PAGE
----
The Real Reason We Can't Find The Ark Of The Covenant

Many religions have relics that are important to them, but perhaps no religious relic has been the subject of as much myth, speculation, and popular culture impact as the Ark of the Covenant. As described in Exodus 25, the Ark was to be a symbol of God's intervention in the lives of the Hebrew people, and it was to contain the stone tablets upon which the Ten Commandments were etched, as well as a jar of manna, the food God miraculously provided to his people while they wandered in the desert. After its first mention, the Ark then bounces around the Old Testament narrative here and there, according to Christian question-and-answer website Got Questions, before completely disappearing from the narrative after 2 Chronicles 35.

What happened to the Ark after the Biblical narrative is now left to speculation based on an incomplete historical record, or is a matter of taking an obscure Christian sect's word for it. The Ark could be in a church in Ethiopia, it could be buried under the streets of modern-day Jerusalem, it could be somewhere else in the world, long since forgotten about, or it could have been completely destroyed, if it even actually existed in the first place.

If the Ark exists, getting to it could be problematic

If the Ark of the Covenant still exists, there are two places where at least some observers think it might be. Unfortunately, getting to it is going to be an issue.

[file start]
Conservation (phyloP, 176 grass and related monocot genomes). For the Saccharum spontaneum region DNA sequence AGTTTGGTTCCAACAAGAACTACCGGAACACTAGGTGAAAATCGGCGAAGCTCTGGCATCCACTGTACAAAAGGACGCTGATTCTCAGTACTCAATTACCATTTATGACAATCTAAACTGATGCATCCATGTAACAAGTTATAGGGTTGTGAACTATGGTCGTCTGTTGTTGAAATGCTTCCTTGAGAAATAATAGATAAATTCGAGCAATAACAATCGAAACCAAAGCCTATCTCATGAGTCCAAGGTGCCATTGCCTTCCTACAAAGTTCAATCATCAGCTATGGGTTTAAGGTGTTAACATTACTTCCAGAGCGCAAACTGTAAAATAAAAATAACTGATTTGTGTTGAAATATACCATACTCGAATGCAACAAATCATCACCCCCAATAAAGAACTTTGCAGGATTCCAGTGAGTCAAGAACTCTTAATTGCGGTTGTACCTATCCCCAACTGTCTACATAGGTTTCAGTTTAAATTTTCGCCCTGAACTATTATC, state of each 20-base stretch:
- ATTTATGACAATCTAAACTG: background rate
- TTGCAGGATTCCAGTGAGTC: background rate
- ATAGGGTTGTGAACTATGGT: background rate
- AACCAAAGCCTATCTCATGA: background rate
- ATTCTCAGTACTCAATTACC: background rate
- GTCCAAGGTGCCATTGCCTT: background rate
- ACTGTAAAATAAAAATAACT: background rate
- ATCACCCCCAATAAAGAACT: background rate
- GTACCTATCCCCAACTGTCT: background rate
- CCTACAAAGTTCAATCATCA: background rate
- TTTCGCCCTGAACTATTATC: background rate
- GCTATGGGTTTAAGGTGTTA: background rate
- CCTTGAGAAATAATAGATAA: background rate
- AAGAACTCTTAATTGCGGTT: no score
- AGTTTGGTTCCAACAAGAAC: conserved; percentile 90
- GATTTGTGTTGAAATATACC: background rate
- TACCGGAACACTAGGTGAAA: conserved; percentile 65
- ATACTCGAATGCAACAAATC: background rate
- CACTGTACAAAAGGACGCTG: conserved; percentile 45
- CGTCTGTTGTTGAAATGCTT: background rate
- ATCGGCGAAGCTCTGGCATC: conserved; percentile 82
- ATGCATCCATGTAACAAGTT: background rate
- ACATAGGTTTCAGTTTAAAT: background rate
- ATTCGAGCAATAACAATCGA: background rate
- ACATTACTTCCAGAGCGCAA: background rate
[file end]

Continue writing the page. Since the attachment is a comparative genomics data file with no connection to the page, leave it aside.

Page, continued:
For millennia, a Christian sect in Ethiopia has claimed to have the Ark of the Covenant in their possession. As Paul Raffaele wrote for Smithsonian in 2007, supposedly the relic is kept in a chapel in Aksum, hidden away from prying eyes, and only one monk at a time, the Guardian of the Ark, is allowed to even set eyes on it. Needless to say, it's highly unlikely that this community of monks is keen to let outside observers take a look and see if they really have the Ark, let alone to study it, photograph it, or experiment on it. 

Similarly, it may very well be that the Ark was put in a chamber in Jerusalem, perhaps under Solomon's Temple. Professor Tom Meyer tells Express that there's historical precedent for putting religious relics in underground chambers, and that there may be one such chamber, underneath Temple Mount in Jerusalem, containing the Ark. Of course, Temple Mount is now the site of the Dome of the Rock, a sacred site of Islam.